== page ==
GSC Rallies for Facilities Workers’ Rights

Georgetown Solidarity Committee members led a demonstration by around 25 students outside McShain Lounge in McCarthy Hall where contract negotiations between facilities workers and the university took place Thursday to advocate for improved wages and working conditions for facilities workers.

Facilities workers and administrators have been negotiating terms for a labor contract extension with the university since June. GSC, which has sought to observe the negotiations, has not been able to participate in the conversation between members of the union and the university because a mutually agreed federal mediator for the negotiations has excluded third party observation.

In a handout, GSC members specified goals of ending understaffing and alleged racism and discrimination in the workplace, tying yearly raises in pay to inflation in Washington, D.C., and a minimum wage starting at $15 per hour.

Union members were pushing for a six percent wage increase. The District’s minimum wage is currently $11.50.

GSC Member Lily Ryan (COL ’18) said she is frustrated with the working conditions utilities workers face at Georgetown, citing understaffing, racism in the workplace and low wages.

“Our goal here is to make sure the workers are being treated with dignity and respect by the administration and our hope is that students can help build power with workers to accomplish that,” Ryan said. “The plan is to make sure that the administration and the people negotiating and the workers know that students are consistently supporting them. Students are going to be out here to make sure they’re aware that we’re behind the workers all the way.”

The rally was scheduled in three stages throughout today’s day of negotiations. The first phase began at 9:30 a.m. outside of McShain Lounge and lasted until 10:30 a.m.; the second phase of action began at 1 p.m. and the third phase of action began at 3 p.m.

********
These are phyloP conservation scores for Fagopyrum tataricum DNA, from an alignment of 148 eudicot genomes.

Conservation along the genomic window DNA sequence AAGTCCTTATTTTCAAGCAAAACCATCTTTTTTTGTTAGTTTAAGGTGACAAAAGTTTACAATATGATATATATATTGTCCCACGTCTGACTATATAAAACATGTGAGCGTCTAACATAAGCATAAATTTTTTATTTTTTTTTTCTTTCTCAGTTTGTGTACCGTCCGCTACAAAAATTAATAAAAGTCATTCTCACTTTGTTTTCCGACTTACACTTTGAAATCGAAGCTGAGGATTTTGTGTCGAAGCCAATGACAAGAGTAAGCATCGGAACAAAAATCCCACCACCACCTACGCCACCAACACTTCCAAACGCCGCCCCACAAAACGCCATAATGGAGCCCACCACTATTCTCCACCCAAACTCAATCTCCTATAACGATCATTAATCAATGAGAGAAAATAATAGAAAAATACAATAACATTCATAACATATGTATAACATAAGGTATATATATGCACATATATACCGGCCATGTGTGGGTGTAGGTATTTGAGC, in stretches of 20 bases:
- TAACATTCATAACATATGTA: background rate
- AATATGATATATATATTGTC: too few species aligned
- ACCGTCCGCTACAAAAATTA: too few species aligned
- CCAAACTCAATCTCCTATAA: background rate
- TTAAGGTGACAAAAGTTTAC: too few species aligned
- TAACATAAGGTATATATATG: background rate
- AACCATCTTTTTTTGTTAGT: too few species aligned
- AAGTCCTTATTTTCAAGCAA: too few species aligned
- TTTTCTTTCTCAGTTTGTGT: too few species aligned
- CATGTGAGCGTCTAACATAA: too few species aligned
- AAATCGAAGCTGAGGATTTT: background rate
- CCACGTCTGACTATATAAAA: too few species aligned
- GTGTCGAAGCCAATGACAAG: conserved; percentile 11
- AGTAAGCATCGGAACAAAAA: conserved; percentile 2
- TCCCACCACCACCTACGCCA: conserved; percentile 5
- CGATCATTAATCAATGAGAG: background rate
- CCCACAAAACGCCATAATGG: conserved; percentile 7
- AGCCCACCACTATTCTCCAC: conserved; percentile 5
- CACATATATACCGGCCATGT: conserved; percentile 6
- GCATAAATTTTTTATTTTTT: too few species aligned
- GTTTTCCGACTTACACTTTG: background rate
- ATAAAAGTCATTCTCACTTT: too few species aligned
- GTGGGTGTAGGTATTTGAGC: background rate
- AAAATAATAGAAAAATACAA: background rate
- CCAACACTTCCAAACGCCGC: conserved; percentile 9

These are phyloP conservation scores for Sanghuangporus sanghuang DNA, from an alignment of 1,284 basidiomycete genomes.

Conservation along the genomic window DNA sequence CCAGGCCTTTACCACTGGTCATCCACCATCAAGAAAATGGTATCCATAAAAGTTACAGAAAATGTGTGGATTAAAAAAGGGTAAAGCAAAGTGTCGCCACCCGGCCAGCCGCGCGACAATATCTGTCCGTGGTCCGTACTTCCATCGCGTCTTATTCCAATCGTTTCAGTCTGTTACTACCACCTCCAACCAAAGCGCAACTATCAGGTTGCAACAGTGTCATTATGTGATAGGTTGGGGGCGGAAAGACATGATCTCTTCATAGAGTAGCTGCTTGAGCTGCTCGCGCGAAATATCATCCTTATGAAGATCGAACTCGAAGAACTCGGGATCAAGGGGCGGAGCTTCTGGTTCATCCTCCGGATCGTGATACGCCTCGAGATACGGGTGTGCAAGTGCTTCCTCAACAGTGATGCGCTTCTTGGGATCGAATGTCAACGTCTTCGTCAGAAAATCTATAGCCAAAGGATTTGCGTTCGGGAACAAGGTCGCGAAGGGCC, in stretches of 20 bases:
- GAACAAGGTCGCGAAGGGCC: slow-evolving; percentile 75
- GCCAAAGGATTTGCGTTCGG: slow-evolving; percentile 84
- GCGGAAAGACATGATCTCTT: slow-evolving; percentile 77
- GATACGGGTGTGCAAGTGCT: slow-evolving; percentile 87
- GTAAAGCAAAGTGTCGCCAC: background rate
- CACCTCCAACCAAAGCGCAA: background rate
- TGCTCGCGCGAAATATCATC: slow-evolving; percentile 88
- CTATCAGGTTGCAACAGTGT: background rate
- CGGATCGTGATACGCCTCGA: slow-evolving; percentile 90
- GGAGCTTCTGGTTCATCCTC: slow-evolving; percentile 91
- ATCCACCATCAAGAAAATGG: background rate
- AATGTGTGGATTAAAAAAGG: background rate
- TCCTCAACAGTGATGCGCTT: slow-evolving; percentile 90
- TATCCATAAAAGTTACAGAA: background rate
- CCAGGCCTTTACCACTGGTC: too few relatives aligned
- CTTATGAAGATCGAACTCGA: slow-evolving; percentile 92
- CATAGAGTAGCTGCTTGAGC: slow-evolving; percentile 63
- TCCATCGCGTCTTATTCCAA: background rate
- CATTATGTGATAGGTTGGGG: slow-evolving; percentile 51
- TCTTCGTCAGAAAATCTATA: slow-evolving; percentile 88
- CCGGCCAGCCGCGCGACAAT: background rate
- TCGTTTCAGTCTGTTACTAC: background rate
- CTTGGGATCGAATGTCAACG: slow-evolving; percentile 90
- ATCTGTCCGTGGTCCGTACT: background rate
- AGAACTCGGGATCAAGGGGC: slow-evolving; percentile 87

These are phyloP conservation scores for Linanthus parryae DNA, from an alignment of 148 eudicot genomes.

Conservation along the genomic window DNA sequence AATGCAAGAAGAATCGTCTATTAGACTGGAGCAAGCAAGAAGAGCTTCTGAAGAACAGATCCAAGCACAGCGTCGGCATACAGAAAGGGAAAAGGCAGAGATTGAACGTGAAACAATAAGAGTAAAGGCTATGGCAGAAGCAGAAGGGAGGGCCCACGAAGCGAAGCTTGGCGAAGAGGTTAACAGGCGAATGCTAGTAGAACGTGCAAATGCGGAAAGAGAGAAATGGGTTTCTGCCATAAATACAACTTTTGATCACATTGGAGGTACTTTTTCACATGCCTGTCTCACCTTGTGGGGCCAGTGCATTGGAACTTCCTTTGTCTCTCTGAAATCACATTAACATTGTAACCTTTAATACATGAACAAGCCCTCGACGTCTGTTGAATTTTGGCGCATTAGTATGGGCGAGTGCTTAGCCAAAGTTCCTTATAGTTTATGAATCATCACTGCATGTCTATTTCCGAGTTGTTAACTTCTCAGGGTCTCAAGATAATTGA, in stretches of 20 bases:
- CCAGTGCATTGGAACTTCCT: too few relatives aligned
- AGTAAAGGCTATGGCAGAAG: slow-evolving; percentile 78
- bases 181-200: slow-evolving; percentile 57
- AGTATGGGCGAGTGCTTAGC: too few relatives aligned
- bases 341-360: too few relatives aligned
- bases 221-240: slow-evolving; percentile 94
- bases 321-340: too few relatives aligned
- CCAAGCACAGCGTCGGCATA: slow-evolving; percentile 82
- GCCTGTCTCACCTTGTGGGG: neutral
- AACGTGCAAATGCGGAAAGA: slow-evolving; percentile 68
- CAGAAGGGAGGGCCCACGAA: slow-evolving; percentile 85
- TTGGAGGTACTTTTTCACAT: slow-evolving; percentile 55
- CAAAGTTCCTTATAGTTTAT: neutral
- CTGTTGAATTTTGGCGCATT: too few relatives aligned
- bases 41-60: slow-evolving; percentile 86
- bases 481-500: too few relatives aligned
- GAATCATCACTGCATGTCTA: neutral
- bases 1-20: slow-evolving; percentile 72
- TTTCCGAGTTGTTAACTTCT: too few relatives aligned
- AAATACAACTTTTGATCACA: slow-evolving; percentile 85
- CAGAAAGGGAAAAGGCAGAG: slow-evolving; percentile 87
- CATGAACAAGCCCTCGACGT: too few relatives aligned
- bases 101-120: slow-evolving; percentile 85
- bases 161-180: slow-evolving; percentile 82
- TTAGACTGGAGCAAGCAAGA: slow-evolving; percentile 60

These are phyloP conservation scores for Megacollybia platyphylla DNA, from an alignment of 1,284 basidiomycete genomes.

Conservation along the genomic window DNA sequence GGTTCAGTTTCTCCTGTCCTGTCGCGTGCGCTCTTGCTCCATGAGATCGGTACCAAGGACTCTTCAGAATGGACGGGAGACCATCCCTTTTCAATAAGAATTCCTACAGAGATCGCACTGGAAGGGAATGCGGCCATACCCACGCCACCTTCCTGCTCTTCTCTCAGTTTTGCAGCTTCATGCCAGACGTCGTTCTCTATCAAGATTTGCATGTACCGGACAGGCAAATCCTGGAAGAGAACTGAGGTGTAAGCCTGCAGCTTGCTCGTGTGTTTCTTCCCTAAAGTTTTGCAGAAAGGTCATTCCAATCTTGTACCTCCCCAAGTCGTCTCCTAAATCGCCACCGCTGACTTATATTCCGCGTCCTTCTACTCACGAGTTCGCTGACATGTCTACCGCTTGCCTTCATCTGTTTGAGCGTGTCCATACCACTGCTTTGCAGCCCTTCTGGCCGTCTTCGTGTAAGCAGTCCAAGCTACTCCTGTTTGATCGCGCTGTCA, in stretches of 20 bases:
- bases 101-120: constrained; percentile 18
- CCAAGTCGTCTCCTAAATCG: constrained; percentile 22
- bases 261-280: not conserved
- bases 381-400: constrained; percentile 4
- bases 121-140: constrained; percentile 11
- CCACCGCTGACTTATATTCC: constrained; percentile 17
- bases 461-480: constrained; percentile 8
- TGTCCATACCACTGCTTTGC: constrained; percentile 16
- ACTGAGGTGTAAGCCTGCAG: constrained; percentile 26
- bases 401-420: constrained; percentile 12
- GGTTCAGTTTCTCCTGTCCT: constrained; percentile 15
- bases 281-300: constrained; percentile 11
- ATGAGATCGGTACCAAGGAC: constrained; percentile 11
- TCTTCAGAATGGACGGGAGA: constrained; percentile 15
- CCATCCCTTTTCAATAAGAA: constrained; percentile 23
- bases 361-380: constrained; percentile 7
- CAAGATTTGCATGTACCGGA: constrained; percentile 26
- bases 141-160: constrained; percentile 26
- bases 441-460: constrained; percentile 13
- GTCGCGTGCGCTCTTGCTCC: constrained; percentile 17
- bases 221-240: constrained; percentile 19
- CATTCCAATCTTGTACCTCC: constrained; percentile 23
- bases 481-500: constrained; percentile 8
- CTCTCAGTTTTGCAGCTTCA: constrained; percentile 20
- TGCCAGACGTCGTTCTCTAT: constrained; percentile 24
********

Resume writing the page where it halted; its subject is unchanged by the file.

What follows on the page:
By the day’s lunchtime break, the union had conceded a percentage point increase in negotiations but had reached an agreement on a healthcare plan. Wage negotiations will continue next Tuesday and Wednesday and are expected to last from 10 a.m. to 5 p.m. on both days.

The demonstrators shouted chants of “Six percent, won’t settle for less,” and “Hey hey, ho ho, discrimination has got to go,” among others, in both English and Spanish. Chants after the lunchtime concession were altered to “Five percent, won’t settle for less!”

Half a dozen protestors marched with a megaphone aimed at the room where administrators and facilities workers were meeting for negotiations. In the afternoon sessions, around 25 protestors were present outside McShain Lounge.

A maintenance worker attending the negotiations, who asked to remain anonymous out of concern for administrative retaliation, said he was frustrated with inconsistent wage increase offers.

“They keep trying to give us two percent pay raise and we keep shoving it back to them,” he said. “The hospital got the same union and they make more than we make and they got the same job as some of us. … All of the skilled employees like plumbers, electricians, and maintenance mechanics, they make like $34, $35 an hour. Over here is like, make maybe $20, $23 an hour.”

GSC Member Esmeralda Huerta (SFS ’17) said university administrators have denied most of the workers’ requests.

“The university has been denying them for the past few months any request that they make. One of the things that the workers are asking for right now is a six percent wage increase every year over the next three years as well as better benefits, dignity and respect in the workplace. The university hasn’t really budged,” Huerta said.

Huerta said she hoped the student presence would encourage workers and show their support.

“What I see happening here is students and workers coming together to ask for more from this university for things that they righteously deserve,” Huerta said. “We’ll see what the result is, but given the fact that the university hasn’t given anything over the past couple of months, I’m furious and I wonder whether the university is going to negotiate.”

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